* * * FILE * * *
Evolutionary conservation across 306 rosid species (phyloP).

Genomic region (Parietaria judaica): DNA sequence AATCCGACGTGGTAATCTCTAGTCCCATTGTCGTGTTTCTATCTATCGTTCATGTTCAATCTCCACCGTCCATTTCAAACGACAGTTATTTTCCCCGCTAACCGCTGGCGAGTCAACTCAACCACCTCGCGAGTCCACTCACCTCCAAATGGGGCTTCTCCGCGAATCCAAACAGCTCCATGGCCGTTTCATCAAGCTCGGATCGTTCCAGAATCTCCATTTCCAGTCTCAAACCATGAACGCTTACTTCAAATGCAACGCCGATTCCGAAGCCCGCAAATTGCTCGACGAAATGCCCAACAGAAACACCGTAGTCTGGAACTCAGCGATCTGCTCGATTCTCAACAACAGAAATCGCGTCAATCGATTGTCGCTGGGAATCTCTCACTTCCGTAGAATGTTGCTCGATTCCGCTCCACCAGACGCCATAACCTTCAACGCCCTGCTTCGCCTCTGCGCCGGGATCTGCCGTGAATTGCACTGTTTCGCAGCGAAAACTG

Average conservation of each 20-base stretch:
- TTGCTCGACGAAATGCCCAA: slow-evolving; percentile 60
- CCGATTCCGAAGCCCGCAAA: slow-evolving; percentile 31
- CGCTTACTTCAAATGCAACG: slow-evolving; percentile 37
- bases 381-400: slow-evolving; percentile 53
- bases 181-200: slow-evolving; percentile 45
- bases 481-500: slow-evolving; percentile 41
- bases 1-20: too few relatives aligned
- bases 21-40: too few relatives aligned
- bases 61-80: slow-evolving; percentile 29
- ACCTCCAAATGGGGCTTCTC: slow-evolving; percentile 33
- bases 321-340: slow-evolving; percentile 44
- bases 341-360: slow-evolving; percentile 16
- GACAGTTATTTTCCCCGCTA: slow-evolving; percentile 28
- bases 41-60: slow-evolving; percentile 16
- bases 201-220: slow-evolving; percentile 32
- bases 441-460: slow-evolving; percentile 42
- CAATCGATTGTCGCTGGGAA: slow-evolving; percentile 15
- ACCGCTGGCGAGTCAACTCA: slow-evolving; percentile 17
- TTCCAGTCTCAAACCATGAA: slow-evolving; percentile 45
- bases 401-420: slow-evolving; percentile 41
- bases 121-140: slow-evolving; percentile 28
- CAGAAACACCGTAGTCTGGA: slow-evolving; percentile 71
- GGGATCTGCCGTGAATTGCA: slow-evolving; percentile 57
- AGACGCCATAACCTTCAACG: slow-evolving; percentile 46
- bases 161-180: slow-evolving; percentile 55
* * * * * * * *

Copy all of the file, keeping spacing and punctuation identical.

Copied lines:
Evolutionary conservation across 306 rosid species (phyloP).

Genomic region (Parietaria judaica): DNA sequence AATCCGACGTGGTAATCTCTAGTCCCATTGTCGTGTTTCTATCTATCGTTCATGTTCAATCTCCACCGTCCATTTCAAACGACAGTTATTTTCCCCGCTAACCGCTGGCGAGTCAACTCAACCACCTCGCGAGTCCACTCACCTCCAAATGGGGCTTCTCCGCGAATCCAAACAGCTCCATGGCCGTTTCATCAAGCTCGGATCGTTCCAGAATCTCCATTTCCAGTCTCAAACCATGAACGCTTACTTCAAATGCAACGCCGATTCCGAAGCCCGCAAATTGCTCGACGAAATGCCCAACAGAAACACCGTAGTCTGGAACTCAGCGATCTGCTCGATTCTCAACAACAGAAATCGCGTCAATCGATTGTCGCTGGGAATCTCTCACTTCCGTAGAATGTTGCTCGATTCCGCTCCACCAGACGCCATAACCTTCAACGCCCTGCTTCGCCTCTGCGCCGGGATCTGCCGTGAATTGCACTGTTTCGCAGCGAAAACTG

Average conservation of each 20-base stretch:
- TTGCTCGACGAAATGCCCAA: slow-evolving; percentile 60
- CCGATTCCGAAGCCCGCAAA: slow-evolving; percentile 31
- CGCTTACTTCAAATGCAACG: slow-evolving; percentile 37
- bases 381-400: slow-evolving; percentile 53
- bases 181-200: slow-evolving; percentile 45
- bases 481-500: slow-evolving; percentile 41
- bases 1-20: too few relatives aligned
- bases 21-40: too few relatives aligned
- bases 61-80: slow-evolving; percentile 29
- ACCTCCAAATGGGGCTTCTC: slow-evolving; percentile 33
- bases 321-340: slow-evolving; percentile 44
- bases 341-360: slow-evolving; percentile 16
- GACAGTTATTTTCCCCGCTA: slow-evolving; percentile 28
- bases 41-60: slow-evolving; percentile 16
- bases 201-220: slow-evolving; percentile 32
- bases 441-460: slow-evolving; percentile 42
- CAATCGATTGTCGCTGGGAA: slow-evolving; percentile 15
- ACCGCTGGCGAGTCAACTCA: slow-evolving; percentile 17
- TTCCAGTCTCAAACCATGAA: slow-evolving; percentile 45
- bases 401-420: slow-evolving; percentile 41
- bases 121-140: slow-evolving; percentile 28
- CAGAAACACCGTAGTCTGGA: slow-evolving; percentile 71
- GGGATCTGCCGTGAATTGCA: slow-evolving; percentile 57
- AGACGCCATAACCTTCAACG: slow-evolving; percentile 46
- bases 161-180: slow-evolving; percentile 55